The Prime Minister gave the lead when she included in our manifesto before the last election words to the effect that defence and our Armed Forces should have a special place in this across-the-board consideration. I do not believe that the figures are sacrosanct. No one can pretend that the world remains the same as it was in 1978–79. No one can say, especially in view of the escalation of costs, that the 3 per cent. annual increase necessary for the security of this country in 1978–79 is the right figure today.

I should like to give an example. If the Soviet Union had not gone into Afghanistan, had not indulged in the placing of its SS20s in Central Europe and had not shown its threat to Poland, I am sure that our attitude, in an eased world situation, would be to start talking in terms of 2 rather than 3 per cent. The same argument can be applied to a contrary purpose. I believe that the situation is more dangerous, and will become still more so. That entitles me to say that 3 per cent. is not necessarily the right figure. When that figure was decided, the Soviet Union had not shown its hand in Afghanistan. It had not shown its hand fully in the Middle East. Nor had it shown its hand in Yemen and Africa to the extent that is now revealed. All these developments are continuing. None of us can predict how long the Polish situation will remain as it is.

Does any hon. Member imagine that if Russian troops invaded Poland, absorbed that country and were directly facing us, the Government would insist on sticking to the 3 per cent. figure decided in 1979? In a situation of that gravity fresh demands would be made on the British population, as they were made when we were threatened with what eventually became the Second World War. It is time that we stopped talking in Treasury mathematical terms. We should try to decide as a nation and a Parliament what we are trying to achieve and what defences we need.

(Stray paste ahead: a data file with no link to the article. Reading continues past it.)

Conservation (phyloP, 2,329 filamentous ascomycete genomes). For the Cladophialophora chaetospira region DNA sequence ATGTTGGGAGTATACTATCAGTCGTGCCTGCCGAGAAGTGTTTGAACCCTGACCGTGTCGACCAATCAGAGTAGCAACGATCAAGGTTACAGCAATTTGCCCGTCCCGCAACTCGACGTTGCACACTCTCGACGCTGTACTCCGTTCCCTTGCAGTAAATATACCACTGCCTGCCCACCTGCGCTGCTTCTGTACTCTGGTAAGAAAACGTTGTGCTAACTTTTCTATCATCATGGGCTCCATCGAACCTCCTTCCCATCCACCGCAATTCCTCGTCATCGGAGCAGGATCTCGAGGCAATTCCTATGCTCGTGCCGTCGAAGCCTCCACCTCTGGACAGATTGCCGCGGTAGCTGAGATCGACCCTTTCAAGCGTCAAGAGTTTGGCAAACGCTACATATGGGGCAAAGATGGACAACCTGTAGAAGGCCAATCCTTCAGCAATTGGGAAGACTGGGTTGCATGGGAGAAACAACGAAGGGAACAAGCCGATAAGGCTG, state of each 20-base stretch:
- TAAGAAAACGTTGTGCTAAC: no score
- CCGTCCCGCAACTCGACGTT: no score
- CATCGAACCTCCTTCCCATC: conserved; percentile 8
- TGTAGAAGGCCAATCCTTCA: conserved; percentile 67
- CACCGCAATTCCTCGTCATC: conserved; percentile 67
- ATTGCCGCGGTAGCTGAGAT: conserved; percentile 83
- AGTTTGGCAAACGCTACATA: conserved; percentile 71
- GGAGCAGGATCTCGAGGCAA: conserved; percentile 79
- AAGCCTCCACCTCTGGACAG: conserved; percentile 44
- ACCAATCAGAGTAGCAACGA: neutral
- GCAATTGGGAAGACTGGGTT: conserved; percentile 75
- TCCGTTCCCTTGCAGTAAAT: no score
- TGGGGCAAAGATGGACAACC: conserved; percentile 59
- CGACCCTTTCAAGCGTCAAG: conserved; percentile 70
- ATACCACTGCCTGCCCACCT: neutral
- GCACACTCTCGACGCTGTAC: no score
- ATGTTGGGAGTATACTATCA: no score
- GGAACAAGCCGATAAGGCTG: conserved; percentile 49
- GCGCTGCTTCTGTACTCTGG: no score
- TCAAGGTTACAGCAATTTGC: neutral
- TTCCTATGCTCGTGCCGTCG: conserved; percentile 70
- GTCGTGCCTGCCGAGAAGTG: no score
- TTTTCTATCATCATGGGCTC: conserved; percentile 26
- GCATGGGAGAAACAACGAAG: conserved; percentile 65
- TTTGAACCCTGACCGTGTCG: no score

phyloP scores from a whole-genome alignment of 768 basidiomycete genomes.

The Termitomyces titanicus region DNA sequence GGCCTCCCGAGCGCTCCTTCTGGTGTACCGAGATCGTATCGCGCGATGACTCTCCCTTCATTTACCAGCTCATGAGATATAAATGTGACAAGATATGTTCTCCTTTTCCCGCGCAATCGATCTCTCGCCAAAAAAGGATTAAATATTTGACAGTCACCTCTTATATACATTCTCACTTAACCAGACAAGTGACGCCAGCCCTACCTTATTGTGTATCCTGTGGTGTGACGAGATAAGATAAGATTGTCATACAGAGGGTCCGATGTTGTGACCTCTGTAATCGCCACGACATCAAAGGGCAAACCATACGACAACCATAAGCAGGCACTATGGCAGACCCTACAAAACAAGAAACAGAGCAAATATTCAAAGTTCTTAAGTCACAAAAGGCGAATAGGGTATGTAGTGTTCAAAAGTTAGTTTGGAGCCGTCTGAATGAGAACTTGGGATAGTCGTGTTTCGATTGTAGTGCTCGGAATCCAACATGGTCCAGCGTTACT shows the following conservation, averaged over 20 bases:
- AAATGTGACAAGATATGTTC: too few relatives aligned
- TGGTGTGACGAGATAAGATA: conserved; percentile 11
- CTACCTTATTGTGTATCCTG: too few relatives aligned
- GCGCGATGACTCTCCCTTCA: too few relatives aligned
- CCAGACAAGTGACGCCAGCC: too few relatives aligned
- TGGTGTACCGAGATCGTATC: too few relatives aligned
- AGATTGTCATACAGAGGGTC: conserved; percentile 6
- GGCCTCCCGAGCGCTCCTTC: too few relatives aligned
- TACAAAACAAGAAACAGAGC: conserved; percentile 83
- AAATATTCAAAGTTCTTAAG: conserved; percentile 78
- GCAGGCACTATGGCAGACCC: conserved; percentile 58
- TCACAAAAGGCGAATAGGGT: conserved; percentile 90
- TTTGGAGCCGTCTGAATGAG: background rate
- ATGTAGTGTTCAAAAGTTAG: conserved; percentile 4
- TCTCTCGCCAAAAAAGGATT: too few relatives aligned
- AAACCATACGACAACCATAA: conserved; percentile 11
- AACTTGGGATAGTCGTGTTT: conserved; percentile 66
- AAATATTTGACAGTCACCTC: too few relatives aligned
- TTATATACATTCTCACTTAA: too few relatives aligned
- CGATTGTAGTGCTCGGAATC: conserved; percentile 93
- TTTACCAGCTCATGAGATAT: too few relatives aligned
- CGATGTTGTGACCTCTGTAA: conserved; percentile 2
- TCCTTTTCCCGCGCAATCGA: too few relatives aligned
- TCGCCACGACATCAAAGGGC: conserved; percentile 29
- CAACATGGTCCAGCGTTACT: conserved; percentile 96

I abhor this endlessly repetitive, misleading and even devious reference to comparisons with the GNP in different countries leading to the conclusion that we do not need to spend more. It is not logical to argue that because one country in the Alliance does less, we should also do less. That is not the right approach to defence. It should, indeed, be an occasion for deciding that we shall do more. We have no alternative if we are to fulfil our duties towards our own national security.